I think I had a sense fairly soon after my mother's death in 1979 that something was powerfully wrong with my father. He was sixty-five then, and Alzheimer's disease wasn't the first thing I thought of—in fact, depression was. But over time it seemed clear that some degenerative process was at work in him. He wasn't diagnosed, though, until 1986. This was mostly because it wasn't until then that he moved near enough to one of us—my sister, at that point—for her to take charge of seeking a diagnosis. Before then, he'd been in charge of his own medical care, and it seemed he didn't ask about his failures in a way that could have led to being tested.

    Q: What aspect of caring for your father was most difficult?
    A:
    There was no aspect that wasn't difficult, as everything was colored by the illness, even idle moments, even small decisions—to say nothing of large ones. But there were many moments too which were genuinely pleasurable, even towards the end.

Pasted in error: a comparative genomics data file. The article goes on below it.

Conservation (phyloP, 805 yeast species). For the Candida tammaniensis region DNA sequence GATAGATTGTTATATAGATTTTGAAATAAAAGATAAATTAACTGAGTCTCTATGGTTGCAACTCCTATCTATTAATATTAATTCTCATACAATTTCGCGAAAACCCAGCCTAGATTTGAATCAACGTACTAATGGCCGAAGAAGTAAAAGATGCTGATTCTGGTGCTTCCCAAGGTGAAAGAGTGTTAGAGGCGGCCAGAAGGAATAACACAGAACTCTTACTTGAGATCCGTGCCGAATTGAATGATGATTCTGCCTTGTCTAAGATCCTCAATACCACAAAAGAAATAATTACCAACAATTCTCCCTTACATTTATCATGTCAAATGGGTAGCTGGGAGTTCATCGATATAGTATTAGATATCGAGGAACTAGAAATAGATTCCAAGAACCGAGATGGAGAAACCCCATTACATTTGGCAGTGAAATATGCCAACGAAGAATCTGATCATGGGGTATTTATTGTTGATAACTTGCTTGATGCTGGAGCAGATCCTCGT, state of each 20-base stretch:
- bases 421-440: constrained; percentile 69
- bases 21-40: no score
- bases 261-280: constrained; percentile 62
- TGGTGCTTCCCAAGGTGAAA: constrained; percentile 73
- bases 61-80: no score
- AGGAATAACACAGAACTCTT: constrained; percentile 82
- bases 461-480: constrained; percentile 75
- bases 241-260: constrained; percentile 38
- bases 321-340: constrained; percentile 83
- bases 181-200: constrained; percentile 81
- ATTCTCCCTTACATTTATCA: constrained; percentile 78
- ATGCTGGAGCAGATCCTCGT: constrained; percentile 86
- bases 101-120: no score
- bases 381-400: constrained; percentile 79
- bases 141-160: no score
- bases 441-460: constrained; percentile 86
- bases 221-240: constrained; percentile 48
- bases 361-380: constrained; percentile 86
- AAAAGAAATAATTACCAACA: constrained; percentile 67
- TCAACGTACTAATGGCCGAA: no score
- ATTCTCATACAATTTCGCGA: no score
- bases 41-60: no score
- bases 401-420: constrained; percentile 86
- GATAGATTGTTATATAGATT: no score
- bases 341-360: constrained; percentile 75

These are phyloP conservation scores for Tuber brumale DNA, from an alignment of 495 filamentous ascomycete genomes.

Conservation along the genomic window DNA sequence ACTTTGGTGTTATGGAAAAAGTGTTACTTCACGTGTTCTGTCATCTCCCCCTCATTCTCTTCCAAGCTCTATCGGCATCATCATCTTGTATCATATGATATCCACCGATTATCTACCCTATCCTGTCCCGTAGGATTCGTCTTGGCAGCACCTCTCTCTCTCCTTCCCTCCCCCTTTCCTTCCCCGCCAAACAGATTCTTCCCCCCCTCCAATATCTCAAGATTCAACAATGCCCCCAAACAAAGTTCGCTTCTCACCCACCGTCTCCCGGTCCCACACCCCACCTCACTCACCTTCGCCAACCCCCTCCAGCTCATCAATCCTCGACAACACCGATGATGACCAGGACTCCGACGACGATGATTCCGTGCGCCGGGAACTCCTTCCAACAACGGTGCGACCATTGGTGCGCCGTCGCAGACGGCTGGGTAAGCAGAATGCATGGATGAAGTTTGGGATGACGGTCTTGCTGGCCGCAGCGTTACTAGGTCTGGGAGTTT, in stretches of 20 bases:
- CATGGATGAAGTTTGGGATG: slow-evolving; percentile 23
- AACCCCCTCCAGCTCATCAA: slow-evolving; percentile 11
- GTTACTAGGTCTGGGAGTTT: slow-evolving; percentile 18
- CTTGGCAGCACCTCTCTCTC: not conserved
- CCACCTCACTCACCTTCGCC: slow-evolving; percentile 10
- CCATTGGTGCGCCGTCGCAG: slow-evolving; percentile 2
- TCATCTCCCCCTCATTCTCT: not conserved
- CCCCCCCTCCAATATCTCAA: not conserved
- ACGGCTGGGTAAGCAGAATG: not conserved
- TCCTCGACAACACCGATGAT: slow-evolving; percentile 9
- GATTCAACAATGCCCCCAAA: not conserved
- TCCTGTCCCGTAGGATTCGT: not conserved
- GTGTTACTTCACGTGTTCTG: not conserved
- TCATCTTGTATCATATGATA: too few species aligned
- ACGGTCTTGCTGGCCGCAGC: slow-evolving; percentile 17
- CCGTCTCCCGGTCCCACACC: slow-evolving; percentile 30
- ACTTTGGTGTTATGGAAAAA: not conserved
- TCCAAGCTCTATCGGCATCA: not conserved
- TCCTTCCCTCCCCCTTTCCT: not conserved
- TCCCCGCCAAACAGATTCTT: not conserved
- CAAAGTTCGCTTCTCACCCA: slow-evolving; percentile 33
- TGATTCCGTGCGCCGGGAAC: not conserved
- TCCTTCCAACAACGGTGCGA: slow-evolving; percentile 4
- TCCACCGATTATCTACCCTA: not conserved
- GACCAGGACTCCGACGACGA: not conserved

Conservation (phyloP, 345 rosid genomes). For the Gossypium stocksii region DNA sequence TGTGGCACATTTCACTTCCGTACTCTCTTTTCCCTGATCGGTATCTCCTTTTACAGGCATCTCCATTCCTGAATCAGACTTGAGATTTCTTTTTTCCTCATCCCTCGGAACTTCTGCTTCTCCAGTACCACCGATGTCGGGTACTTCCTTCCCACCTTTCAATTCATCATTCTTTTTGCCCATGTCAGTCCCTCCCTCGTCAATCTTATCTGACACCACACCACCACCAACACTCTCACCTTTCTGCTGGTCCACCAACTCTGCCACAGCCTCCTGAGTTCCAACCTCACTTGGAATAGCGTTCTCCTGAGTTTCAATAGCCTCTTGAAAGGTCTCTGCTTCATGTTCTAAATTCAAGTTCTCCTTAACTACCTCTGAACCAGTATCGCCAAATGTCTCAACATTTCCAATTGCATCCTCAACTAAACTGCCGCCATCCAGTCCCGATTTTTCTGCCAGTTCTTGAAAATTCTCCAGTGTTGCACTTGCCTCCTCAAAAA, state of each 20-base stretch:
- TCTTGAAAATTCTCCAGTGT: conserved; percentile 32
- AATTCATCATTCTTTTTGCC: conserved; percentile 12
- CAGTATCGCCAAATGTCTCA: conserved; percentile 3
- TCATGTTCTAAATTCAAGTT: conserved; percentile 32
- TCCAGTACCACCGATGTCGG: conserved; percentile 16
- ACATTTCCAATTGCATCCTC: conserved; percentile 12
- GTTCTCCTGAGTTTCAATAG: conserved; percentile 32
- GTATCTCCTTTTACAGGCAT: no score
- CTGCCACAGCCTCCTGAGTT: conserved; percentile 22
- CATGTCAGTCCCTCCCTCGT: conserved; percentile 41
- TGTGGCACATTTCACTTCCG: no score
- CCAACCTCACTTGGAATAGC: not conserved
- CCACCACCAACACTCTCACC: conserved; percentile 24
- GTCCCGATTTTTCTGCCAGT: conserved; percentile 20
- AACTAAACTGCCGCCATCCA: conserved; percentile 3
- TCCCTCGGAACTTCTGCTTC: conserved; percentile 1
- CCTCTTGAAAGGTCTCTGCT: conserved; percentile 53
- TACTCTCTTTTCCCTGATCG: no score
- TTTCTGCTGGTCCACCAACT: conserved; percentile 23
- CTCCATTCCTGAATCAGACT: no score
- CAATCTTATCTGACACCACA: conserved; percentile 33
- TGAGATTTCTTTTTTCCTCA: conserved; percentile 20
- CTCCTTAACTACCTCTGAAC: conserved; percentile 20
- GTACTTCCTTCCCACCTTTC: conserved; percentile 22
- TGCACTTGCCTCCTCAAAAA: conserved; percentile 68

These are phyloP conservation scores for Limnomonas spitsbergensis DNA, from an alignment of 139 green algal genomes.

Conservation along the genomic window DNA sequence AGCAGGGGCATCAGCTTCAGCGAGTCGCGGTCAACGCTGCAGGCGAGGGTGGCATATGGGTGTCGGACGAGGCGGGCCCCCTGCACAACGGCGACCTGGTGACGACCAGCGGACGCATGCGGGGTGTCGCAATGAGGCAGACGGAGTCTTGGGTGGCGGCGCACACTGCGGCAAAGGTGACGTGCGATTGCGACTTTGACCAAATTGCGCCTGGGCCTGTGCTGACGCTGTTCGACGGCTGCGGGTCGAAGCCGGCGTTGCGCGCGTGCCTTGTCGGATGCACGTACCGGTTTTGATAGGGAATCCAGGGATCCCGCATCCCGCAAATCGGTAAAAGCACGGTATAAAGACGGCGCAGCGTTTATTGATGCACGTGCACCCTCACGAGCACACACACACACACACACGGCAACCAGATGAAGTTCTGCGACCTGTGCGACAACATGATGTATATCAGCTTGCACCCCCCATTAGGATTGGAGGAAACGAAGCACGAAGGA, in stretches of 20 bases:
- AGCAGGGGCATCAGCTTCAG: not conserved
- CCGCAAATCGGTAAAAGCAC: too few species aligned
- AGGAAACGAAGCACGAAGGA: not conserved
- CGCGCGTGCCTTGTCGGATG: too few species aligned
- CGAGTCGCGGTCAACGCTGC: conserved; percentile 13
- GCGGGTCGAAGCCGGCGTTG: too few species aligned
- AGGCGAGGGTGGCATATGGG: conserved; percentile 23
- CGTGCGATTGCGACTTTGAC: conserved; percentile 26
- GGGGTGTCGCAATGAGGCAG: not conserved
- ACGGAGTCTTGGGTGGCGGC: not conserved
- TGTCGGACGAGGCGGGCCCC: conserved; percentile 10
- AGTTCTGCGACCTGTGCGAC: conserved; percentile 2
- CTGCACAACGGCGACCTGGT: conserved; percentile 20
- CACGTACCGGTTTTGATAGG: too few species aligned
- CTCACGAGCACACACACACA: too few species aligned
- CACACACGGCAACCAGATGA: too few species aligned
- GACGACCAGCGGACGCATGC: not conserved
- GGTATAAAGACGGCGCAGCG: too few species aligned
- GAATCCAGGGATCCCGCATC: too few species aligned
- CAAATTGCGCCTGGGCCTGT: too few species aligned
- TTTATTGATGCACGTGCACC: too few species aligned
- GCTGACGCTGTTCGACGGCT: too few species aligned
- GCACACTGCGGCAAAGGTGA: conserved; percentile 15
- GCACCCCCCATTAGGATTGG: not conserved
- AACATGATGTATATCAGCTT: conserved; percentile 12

Q: Did you ever have a moment when you thought you couldn't handle the responsibility of caring for him?
    A:
    No. There were moments when I wished I didn't have to, moments when I didn't think I was doing a good job. But I never thought I couldn't do it.

    Q: Your father was a minister. What role did his spirituality play as the disease progressed?
    A:
    This is hard for me to know, exactly. I think early on it helped him enormously to accept that he was ill, and to accept the changes in his life we had to make because of his illness. I'm not sure what it consisted in as he grew more demented—whether you could have said he was still a Christian, for instance. Or a believer, in anything like the way he'd once been. Whether he felt the presence of God, as he'd been sure he did earlier in his life. But he could always be comforted by the language of religion, by prayer in a familiar form, by passages from the Bible read aloud. By hymns. There seemed to be something which stilled him and brought him peace in all of that.